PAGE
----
The rise of the malls
While local firms have dabbled in multi-story shopping centres with mixed success, Japanese developer Aeon – which last year opened the doors to its $200 million, 190-store mall on Sothearos Boulevard – is the first foreign retail giant to capitalise on the big-spending middle class. And what has surfaced since the mall’s June opening are some middle-class consumer behaviours unique to Cambodia. “Of all of Aeon’s tenants, the vast majority of them are food and beverage providers,” Hobden says. “That was not just by luck.”
“Aeon really highlighted the fact that the Cambodian consumer market is more food-focused compared to other markets throughout Asia. The food court is always packed, which sends a clear message that Cambodian shoppers are out for something to eat, not the shops as much.”
Aeon provides a blueprint
Aeon’s foray into Cambodia and the market revelations that ensued have provided a guide for newcomer Parkson, which is apparently aiming for a slightly higher income bracket, according to Hobden, whose CBRE has handled the pre-leasing operations of both Parkson and Vattanac in Phnom Penh. The Parkson City Centre Mall Phnom Penh, set for completion this year, will be located on Russian Boulevard. While tenants’ names are still confidential, CBRE has received more than 200 applications, which is already more than the five-story layout can house. This influx of interest in having a shop front inside a mall is illustrative of the current spending trend, and gives hope to developers and retailers.
However, Tian Chee Sung, the CEO at Parkson, believes that, despite overwhelming confidence in the company’s expansion and the blueprint left by Aeon, bringing modern-styled malls to any under-developed market remains essentially experimental.
“I think the Cambodian retail and consumer market is similar to Vietnam’s 10 years ago,” Chee Sung says.
“At that time, there were very few modern retail outlets. What we had were mostly street malls and traditional markets and it stayed that way for a while. But now after many years, the set-up is very advanced. That process will be the same in Cambodia.”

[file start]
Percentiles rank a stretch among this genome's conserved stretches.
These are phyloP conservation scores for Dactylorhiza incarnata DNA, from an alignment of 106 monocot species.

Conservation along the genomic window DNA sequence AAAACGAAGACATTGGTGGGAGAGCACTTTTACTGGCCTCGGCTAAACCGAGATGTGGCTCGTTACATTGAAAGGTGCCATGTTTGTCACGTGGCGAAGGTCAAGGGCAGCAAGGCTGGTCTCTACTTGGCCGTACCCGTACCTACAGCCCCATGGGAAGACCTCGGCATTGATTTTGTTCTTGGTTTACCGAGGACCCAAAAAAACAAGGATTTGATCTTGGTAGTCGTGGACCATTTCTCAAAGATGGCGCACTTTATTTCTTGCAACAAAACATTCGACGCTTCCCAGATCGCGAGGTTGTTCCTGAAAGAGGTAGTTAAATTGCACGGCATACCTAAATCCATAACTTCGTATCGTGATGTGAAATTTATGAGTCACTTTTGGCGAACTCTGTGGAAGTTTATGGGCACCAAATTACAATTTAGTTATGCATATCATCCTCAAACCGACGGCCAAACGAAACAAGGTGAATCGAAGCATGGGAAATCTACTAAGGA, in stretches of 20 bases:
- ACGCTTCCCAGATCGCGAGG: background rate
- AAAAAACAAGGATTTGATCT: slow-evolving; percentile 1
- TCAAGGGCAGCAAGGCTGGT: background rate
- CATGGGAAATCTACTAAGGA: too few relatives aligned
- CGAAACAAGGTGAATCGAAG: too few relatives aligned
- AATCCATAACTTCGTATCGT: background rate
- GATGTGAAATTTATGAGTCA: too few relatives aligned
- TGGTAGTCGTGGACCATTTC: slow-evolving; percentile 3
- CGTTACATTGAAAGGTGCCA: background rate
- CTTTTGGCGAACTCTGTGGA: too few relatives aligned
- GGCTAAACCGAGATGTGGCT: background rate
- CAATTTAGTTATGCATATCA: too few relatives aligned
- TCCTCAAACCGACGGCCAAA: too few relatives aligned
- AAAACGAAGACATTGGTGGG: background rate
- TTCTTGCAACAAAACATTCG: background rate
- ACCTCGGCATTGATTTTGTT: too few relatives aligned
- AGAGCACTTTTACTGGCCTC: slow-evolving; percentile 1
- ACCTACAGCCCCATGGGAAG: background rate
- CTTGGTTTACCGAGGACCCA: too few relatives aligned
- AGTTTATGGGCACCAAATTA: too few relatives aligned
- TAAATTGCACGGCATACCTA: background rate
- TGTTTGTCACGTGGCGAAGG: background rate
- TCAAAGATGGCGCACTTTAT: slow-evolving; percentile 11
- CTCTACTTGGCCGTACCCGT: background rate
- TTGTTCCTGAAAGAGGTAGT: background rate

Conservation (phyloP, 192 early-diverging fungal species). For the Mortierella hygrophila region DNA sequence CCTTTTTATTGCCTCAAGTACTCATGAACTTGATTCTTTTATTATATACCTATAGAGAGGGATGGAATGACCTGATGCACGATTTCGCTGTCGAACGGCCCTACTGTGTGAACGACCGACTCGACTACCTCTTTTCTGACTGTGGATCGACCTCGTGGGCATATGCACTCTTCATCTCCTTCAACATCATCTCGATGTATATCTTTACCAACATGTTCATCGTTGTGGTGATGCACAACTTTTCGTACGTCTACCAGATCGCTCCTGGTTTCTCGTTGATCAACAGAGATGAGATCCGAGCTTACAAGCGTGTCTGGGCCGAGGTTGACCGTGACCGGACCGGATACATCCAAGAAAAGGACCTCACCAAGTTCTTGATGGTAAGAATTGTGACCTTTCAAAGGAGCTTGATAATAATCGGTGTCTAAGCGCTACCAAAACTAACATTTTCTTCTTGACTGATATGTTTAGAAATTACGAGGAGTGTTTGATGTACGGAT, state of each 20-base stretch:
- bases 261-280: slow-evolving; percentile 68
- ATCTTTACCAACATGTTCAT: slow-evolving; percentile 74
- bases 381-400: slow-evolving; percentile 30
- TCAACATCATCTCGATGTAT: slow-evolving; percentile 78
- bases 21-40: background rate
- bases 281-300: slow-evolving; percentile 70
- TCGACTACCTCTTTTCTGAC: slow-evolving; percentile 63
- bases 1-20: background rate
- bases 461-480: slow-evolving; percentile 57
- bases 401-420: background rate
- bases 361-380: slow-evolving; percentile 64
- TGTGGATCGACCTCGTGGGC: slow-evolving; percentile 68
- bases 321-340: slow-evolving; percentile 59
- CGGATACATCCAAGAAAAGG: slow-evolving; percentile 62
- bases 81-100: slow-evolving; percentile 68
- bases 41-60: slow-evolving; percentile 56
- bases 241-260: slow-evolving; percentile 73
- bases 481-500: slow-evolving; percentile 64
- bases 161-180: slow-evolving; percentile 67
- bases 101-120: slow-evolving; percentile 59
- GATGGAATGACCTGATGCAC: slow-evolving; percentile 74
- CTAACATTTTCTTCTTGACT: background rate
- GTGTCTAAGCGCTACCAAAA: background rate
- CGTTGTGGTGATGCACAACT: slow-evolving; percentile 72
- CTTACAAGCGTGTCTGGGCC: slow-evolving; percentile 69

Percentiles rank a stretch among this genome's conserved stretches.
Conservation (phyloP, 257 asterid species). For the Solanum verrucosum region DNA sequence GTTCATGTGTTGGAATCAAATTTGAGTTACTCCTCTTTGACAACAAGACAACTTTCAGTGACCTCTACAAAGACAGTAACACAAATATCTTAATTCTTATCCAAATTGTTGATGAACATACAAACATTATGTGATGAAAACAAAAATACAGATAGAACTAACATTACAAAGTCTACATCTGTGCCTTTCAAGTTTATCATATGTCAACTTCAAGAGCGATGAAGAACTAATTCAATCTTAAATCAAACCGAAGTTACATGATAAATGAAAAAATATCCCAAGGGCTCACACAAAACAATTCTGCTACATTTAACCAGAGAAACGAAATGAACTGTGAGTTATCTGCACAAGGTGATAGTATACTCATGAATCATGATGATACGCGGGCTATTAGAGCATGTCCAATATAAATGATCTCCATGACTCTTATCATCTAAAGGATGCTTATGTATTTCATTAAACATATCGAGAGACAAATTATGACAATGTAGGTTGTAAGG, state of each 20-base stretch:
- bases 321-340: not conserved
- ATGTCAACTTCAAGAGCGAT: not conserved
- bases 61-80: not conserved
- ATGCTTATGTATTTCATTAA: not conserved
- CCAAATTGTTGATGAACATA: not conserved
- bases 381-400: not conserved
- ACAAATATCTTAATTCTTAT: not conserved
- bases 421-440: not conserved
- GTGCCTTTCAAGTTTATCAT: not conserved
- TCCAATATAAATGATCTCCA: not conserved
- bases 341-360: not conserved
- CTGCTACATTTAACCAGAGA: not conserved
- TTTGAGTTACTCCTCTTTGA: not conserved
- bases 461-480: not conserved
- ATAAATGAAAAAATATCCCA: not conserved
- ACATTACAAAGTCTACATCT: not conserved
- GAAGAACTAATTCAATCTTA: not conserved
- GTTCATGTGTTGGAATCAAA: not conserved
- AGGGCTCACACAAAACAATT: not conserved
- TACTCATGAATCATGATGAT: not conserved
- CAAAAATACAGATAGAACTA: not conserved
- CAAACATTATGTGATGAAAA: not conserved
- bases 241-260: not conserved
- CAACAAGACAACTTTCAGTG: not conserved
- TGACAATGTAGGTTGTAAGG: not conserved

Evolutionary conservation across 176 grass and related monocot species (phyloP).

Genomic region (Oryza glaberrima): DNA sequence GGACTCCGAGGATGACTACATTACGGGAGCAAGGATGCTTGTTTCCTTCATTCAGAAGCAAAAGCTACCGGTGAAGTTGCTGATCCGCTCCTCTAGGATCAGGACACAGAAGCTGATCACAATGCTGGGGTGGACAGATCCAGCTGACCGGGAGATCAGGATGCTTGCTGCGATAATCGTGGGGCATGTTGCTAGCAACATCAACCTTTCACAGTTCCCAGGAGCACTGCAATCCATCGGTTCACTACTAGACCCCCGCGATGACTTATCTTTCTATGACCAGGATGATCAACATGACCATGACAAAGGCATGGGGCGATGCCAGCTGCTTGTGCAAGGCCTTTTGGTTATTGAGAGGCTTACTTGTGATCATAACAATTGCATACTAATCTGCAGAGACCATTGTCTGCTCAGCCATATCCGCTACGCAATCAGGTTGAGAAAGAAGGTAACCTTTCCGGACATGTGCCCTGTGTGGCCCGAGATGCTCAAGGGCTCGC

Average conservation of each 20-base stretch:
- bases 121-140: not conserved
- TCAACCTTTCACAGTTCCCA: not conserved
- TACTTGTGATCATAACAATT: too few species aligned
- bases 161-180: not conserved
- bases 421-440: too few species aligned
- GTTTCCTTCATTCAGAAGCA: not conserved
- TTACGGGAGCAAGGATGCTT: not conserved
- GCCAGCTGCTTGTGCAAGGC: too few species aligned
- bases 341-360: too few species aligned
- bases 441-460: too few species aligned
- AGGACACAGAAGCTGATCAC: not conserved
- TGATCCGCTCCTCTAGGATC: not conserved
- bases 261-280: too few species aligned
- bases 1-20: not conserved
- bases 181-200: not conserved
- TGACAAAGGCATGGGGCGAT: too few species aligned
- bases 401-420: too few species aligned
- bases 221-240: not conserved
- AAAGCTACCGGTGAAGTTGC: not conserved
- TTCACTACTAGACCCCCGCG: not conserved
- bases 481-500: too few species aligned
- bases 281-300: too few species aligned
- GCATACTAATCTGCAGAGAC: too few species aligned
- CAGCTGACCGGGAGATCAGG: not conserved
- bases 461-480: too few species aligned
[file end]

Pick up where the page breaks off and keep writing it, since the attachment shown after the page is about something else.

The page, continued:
Parkson and Aeon both operate successful shopping plazas in Vietnam.
From the streets to the malls
The arrival of the two in Cambodia has given retailers and tenants direct access to the middle class consumer, whose monthly wages now average around $750. The arrival of the malls has also created and highlighted the challenges facing the capital’s high-street shopping strips.
For Ly Souden, executive director of Sovereign Retail Group, which operates high-end stores such as Mango and Axara on Sihanouk Boulevard and in Aeon Mall, Phnom Penh’s shopping strips are quickly losing their relevance. “You could say we are exclusively a middle class operation with up to 80% of the company’s clientele being Cambodians that identify as ‘middle class’,” Souden says.
Sovereign has seen consistent year-on-year profit growth of about 10% since it opened on Sihanouk Boulevard 10 years ago. However, since opening in Aeon Mall in June, more than 50% of its sales have shifted away from the Sihanouk Boulevard store and into the mall. “The arrival of the malls is definitely changing the image of retail industry and the image of the city by providing a new experience… I do expect that sales through the malls will continue to grow beyond the strip shops,” Souden says.
Keeping the city’s urban fabric and strip shopping district – such as Sihanouk Boulevard – attractive and functional is one of the biggest challenges for Vannak Seng, the deputy head of the urban management department at the Phnom Penh Municipality. He says as Phnom Penh moves rapidly towards becoming a more modern, “middle income” city, urban behaviours are in desperate need of change.
Old habits must change
De-cluttering the city’s footpaths of unlicensed traders, improving garbage collection and educating people to respect the urban environment all remain barriers to sustaining a profitable and functional strip shopping industry.